Field Works : Cedars

balmorhea the wind review

In cinema, certain releases by director Christopher Nolan have slowly become associated with the term “event films.” The Dark Knight trilogy, Inception, Interstellar and most recently Tenet have all been described as such, the implication being that these go somewhere beyond the realms of their artistic medium and become matters of importance to culture, society and history—landmark feats of novelty, ideas and technical excellence. Agree or disagree, this how people speak about them. It’s perhaps a stretch to compare musician Stuart Hyatt to one of the greatest filmmakers of the times, but dedicated devotees to Hyatt’s work see the records he releases under the Field Works moniker in a similar way. The lingering sensation of having been floored by the works he releases, and an itching anticipation at what he might do next—who he’ll gather together, what vision it will center around, what feelings we’ll be left with. In this sense, like Nolan’s films, Field Works albums are events.

The catalogue of Field Works is broadly defined by its name. If we take the Nolan comparison to its terminus, Hyatt takes the role of director in many aspects. Pulling together field recordings taken from a specific time or place, often recorded by himself but at times involving large-scale and advanced technical recording projects, he gathers impressive communities of creative professionals to produce final multi-modal works of art. Albums have centered around everything from recordings taken from a single street Hyatt walked in Indianapolis to resonant frequencies measured in the Cave without a Name; his 2020 compilation, Ultrasonic, saw him pull together the likes of Eluvium and Noveller to create ambient soundscapes from recorded echolocation signals of bats. Now, with Cedars, Hyatt seeks to explore the complex relationship humans have with Earth’s ancient forests and nature more broadly.

Cedars is a unique Field Works record in many respects, as there are no dominant field recordings it centers around. Rather, the compositions are built around Arabic and English poetry narrated over ranging soundscapes. In doing so the music explores in depth the cultural backgrounds the poetry stems from, the record neatly divided into two distinct halves that nonetheless complement each other in earnest. Middle-eastern influences form the opening experience, the first half spoken in Arabic and underscored by drone passages of the haunting chord progressions and touches of oud and other instrumentation so familiar to the music of that part of the world. In contrast, the record transitions at its apex into sunny Americana, with fingerpicked acoustic folk passages, banjo and gentle flourishes of pedal steel setting a backdrop to poetry from renowned Midwest poet Todd F. Davis, narrated by Mount Moriah’s H.C. McEntire.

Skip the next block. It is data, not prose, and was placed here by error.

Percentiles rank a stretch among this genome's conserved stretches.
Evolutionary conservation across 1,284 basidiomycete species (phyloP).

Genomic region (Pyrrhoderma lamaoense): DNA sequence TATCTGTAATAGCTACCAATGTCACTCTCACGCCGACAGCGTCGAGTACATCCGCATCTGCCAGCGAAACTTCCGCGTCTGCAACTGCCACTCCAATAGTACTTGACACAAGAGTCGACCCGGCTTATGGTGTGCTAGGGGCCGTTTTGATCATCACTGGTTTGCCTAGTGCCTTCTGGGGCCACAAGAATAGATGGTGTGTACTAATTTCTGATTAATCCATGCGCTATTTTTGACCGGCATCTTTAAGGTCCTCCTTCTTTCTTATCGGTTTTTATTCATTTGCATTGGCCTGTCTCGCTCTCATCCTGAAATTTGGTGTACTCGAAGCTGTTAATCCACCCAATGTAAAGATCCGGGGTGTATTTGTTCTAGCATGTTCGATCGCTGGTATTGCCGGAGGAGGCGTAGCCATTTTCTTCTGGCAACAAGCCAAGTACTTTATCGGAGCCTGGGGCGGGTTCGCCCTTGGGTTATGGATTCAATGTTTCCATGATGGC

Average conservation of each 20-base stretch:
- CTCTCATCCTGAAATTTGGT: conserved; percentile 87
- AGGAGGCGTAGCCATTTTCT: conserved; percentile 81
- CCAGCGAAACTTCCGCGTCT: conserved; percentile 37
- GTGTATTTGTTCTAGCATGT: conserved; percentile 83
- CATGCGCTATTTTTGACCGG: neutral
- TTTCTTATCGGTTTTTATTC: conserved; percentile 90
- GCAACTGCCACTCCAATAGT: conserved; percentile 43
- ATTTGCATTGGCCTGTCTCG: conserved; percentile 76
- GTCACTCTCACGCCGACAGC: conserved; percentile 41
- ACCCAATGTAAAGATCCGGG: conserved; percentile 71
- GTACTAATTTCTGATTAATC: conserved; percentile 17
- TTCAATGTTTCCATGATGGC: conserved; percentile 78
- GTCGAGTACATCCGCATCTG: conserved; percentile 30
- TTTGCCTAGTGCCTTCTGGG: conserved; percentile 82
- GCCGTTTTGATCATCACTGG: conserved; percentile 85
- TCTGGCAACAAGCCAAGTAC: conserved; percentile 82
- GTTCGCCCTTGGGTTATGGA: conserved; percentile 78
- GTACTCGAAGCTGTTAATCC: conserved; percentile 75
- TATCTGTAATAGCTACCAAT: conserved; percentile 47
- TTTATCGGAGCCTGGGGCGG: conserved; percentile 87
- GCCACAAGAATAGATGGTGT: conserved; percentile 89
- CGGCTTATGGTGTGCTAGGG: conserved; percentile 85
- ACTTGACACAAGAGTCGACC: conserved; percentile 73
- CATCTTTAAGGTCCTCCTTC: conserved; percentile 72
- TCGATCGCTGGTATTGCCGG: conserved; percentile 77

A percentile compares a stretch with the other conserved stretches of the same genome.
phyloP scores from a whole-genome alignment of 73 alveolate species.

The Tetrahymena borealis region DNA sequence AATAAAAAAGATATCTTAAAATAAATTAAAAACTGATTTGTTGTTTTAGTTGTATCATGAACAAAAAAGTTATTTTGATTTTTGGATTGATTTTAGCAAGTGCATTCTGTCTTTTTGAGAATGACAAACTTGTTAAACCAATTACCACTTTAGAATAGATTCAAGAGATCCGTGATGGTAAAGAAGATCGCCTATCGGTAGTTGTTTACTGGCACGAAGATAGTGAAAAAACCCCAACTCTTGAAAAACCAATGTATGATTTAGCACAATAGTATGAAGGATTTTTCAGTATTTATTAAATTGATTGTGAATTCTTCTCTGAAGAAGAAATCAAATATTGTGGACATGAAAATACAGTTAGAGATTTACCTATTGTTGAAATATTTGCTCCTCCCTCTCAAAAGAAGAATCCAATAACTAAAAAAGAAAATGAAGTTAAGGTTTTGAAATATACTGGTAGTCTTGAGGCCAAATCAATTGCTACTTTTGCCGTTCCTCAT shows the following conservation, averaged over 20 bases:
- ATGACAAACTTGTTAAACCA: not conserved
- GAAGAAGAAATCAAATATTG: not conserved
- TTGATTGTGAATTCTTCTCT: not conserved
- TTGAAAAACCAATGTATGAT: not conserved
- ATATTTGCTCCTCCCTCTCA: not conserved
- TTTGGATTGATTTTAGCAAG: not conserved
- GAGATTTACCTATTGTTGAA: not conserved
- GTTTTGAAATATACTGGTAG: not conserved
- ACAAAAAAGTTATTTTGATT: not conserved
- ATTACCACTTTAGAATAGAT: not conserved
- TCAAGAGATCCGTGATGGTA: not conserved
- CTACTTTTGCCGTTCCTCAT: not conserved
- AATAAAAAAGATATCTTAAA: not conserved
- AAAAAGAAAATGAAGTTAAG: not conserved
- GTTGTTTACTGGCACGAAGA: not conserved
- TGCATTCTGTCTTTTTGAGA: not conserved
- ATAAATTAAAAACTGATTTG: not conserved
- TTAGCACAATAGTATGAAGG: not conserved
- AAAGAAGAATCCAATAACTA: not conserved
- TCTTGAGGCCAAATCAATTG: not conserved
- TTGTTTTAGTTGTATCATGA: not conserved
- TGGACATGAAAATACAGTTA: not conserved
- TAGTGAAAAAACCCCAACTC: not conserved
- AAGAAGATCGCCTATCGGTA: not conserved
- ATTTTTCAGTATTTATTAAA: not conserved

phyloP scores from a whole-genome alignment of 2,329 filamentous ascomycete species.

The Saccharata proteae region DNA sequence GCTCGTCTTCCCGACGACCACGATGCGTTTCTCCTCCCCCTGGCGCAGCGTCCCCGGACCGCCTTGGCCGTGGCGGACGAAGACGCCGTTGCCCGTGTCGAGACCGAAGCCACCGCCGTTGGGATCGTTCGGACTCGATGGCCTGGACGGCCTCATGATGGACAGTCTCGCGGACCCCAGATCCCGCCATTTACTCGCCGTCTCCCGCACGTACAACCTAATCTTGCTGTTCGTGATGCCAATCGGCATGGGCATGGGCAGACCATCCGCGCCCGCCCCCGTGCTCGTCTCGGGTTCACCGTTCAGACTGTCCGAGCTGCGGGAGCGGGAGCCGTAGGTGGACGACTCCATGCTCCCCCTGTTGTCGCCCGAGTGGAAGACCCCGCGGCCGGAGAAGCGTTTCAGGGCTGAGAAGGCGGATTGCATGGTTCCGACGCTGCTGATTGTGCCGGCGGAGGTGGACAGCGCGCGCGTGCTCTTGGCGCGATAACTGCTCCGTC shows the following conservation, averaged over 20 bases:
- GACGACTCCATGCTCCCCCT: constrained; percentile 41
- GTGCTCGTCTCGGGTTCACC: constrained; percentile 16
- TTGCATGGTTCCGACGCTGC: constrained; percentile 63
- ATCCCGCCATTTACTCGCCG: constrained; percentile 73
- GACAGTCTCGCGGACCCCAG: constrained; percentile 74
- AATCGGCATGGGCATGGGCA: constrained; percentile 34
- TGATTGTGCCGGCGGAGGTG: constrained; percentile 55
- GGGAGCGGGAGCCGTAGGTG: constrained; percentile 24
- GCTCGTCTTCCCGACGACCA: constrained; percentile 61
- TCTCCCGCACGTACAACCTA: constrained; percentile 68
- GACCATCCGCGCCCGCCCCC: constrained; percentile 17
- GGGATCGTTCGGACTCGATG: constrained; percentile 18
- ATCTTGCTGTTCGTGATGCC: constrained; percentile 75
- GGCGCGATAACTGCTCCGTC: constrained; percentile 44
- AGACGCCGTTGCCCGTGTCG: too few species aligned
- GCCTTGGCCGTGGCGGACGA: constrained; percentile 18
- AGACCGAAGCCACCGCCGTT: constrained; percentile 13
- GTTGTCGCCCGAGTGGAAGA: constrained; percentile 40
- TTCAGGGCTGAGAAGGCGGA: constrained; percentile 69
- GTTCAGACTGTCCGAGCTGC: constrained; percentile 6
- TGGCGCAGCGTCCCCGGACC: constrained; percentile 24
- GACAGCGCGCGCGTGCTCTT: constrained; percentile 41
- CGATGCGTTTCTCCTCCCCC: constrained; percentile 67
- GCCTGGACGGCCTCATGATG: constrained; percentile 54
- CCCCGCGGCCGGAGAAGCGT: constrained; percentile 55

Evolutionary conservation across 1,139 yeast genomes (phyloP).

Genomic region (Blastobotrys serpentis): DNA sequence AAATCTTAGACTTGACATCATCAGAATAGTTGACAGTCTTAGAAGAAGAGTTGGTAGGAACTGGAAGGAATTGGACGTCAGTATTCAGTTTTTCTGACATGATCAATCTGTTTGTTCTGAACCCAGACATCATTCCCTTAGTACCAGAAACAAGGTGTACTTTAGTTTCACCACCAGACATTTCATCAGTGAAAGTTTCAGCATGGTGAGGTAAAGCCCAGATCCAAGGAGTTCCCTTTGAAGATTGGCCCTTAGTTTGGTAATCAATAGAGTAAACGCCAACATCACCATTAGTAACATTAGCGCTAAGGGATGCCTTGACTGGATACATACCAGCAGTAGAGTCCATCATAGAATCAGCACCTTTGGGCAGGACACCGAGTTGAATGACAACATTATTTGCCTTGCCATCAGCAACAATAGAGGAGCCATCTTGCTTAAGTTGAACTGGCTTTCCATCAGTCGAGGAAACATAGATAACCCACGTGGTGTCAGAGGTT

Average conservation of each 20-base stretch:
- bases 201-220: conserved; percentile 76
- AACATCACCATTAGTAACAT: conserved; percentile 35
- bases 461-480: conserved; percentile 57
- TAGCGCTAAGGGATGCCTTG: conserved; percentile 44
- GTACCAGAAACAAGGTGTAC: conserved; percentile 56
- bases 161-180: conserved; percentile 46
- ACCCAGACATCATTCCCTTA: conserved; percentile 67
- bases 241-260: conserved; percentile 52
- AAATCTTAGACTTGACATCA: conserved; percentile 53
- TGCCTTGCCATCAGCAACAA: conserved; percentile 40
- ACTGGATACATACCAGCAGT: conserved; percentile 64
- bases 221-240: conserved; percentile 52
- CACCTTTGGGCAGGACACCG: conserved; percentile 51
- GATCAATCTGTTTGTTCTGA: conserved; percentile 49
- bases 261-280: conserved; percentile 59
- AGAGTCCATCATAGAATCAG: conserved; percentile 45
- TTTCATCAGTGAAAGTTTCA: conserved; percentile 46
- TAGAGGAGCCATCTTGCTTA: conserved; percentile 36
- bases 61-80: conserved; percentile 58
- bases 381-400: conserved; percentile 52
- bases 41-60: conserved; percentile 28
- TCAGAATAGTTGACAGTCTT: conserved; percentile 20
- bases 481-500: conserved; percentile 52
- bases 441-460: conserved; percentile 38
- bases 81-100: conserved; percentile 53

Youmna Saba threads exquisite passages of vocal melody on the first half of this record, almost hymnal in nature. The atmospherics that permeate the poetry, misting between the words, belie the evocative nature of Saba’s story of grief within the natural passage of time. It steadily gains momentum from the peaceful drones and gentle guitars that accompany lines that translate to speaking of trees as “the guardian of a thousand years’ old dormant secret that lays in the confines of its heart,” in opener “La’ali.” From here we feel the sorrow and fear of the likes of “Ar-raḥīl” and the soft ascendancy of “Ḥalaqah ’Azaliyyahof,” the tale weaving from “realizing the burdens of last moments” to exalted reunion “above the celestial branches holding onto each other.”

It’s a journey leading you through emotional wreckage, that does bring relief as the second half arrives. Pretty and upbeat, the fingerpicked motifs outline a mirrored tale of a girl as she navigates life at one with nature in some unnamed rural setting. Harvest combines send dried leaves “toward heaven,” lips turn red with strawberry sugar and the titular cedars return throughout, as material for ocean journeying ships, old stumps to sit on and chests of treasures to rifle through. Within the routines of country life, the girl watches the fragile balance between human industry and the natural world around her change—the effects of the former slowly taking their toll, so succinctly told through lines such as “without any shame we construct machines that can make a mountain disappear, no regard for the memory or souls of trees.” All the while the gorgeous folk stylings of banjos and pedal steel play on. 

In Cedars, Hyatt reaches new levels, or perhaps better to say broadens his scope as a creator, director and producer with another event to cherish. Again, a wide array of virtuosos have been assembled to make this happen, capped off by Maria Medem’s stunning Risograph comic accompanying the record. It’s a triumph in wedding vocal and instrumental arrangements, but one that never compromises on emotional weight or the power of storytelling. Certainly, the construction of the record alludes to themes of togetherness, an exploration of all we share across difference and boundary. The beauty of the natural world we inhabit, the hallowed paths of wonder and work and ritual, of the individual lines we cast through the interconnected web we call life and the grief that balances our love. But before all of this starts to filter through to any strand of cognition, Cedars is really just an enchanting journey of music and poetry, captivating to fall into.


Label: Temporary Residence

Year: 2021


Similar Albums:

View Comments (0)

Leave a Reply

Your email address will not be published.

Scroll To Top